My rocky relationship with compliments

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In my 20 years of life, I’ve learned many things: how to drive, how to apply for a job, what taxes are and even a bit about my future proifession (admittedly, still working on this one a bit). However, of all of the things I ‘ve learned that have helped me become the person I am today, there’s one battle I have yet to gain any grounds on: receiving compliments. 

I’ve always had a rocky relationship with compliments, although giving them comes easily such as, “Hey, I like your shoes today” or, “Your makeup is super pretty.”

Receiving them is an entirely different story. When someone compliments something as simple as my smile, my immediate reaction is to laugh it off, but that usually is never enough, so I’m left with two options: deny or accept it. 

Here comes the hard part because, if you accept a compliment, do you sound conceited? And if you reject it, does it seem like you’re just asking for reassurance? And what if you really are not comfortable with accepting a compliment that grand — what then?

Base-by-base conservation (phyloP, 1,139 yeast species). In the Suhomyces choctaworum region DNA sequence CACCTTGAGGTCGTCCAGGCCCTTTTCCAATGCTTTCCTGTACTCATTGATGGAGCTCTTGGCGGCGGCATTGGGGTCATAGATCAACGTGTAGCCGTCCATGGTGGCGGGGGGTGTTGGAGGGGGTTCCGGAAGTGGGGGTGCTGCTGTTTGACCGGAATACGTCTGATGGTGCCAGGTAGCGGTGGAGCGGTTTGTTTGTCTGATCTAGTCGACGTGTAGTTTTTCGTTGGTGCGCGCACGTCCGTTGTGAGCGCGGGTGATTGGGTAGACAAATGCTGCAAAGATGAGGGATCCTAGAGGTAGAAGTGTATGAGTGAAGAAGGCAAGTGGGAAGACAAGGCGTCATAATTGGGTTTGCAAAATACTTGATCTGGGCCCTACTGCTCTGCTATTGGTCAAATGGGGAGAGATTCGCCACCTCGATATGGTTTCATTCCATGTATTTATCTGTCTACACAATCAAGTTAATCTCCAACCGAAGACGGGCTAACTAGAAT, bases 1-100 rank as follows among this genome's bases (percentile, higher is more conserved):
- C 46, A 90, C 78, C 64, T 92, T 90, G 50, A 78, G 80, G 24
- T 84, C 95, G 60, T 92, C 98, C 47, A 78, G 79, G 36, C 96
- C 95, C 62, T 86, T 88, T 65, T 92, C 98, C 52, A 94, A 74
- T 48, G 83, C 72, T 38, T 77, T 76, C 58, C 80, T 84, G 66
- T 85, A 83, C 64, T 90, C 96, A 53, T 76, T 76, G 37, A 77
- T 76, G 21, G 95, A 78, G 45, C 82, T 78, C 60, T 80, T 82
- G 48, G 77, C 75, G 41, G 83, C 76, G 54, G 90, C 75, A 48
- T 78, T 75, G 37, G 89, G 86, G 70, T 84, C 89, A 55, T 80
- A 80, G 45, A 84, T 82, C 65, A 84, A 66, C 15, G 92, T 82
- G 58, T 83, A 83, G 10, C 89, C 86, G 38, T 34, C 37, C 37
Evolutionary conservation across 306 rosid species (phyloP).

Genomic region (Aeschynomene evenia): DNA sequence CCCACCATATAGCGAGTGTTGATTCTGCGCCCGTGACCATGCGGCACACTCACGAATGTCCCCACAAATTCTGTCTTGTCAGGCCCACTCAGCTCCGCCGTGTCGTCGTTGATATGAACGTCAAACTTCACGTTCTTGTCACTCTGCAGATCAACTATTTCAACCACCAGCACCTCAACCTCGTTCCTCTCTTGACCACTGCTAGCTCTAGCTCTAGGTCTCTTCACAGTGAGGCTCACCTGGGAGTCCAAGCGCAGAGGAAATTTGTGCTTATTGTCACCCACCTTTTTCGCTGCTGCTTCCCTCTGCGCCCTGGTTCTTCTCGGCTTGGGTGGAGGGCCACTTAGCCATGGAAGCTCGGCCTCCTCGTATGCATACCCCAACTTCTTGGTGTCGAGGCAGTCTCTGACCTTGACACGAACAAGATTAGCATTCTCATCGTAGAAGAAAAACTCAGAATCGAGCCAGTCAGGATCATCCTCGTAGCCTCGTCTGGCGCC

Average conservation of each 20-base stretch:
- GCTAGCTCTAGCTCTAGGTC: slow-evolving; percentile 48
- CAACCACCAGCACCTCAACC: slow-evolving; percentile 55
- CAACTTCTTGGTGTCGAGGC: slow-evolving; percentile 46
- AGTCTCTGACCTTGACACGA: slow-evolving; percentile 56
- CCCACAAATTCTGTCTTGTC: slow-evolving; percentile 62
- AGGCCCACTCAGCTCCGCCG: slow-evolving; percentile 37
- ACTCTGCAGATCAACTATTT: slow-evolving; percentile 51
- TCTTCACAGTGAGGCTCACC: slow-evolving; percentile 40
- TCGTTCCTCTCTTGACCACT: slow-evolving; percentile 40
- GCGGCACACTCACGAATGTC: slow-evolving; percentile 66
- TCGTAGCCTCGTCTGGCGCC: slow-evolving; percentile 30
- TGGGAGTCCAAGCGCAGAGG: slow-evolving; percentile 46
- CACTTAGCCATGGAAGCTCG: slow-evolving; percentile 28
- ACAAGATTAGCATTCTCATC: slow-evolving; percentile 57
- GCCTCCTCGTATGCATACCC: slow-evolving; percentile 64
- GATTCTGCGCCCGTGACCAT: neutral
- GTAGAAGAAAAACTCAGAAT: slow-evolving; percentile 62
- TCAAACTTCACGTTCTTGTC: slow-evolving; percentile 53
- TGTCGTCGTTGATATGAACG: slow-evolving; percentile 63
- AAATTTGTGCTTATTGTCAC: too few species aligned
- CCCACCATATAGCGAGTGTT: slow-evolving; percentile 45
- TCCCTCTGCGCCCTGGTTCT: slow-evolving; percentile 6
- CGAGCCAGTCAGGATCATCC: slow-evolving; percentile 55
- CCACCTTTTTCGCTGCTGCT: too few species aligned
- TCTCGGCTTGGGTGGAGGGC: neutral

All of these factors run through my mind every time a compliment takes me out of my comfort zone. You can call it fishing for compliments or being humble, but the truth may be that I am just not the biggest when it comes to receiving them. And here an even bigger contradiction is introduced, because as much as compliments make me cringe, sometimes we all like our newest outfit to be appreciated. 

For most of my life, I stayed in this constant limbo of hating and then tolerating compliments. However, I realize now that my issue with compliments doesn’t come from a distaste I was born with, but it has a lot to do with my own insecurities. I don’t like compliments because I’ve convinced myself that it is so impossible for someone to like these things about myself or my person and when they do, it seems like a joke or something said in conversation just to be nice. 

So, what do I do now?

After I really allowed myself to ponder why I had issues with compliments in the first place, the first step I took to solving this issue was giving myself the space to accept them without feeling guilty or worrying about the proper response. This seems easy enough, but it’s harder when you apply it to practice and is just one step into me gaining grounds on my battle with compliments.

Although I am not sure if this resonated with anyone or helped with someone’s own compliment dilemma, I hope you learned something from this article — if not for yourself, then to be more conscious when it comes to complimenting others.

Contact Isabella Carreno at [email protected].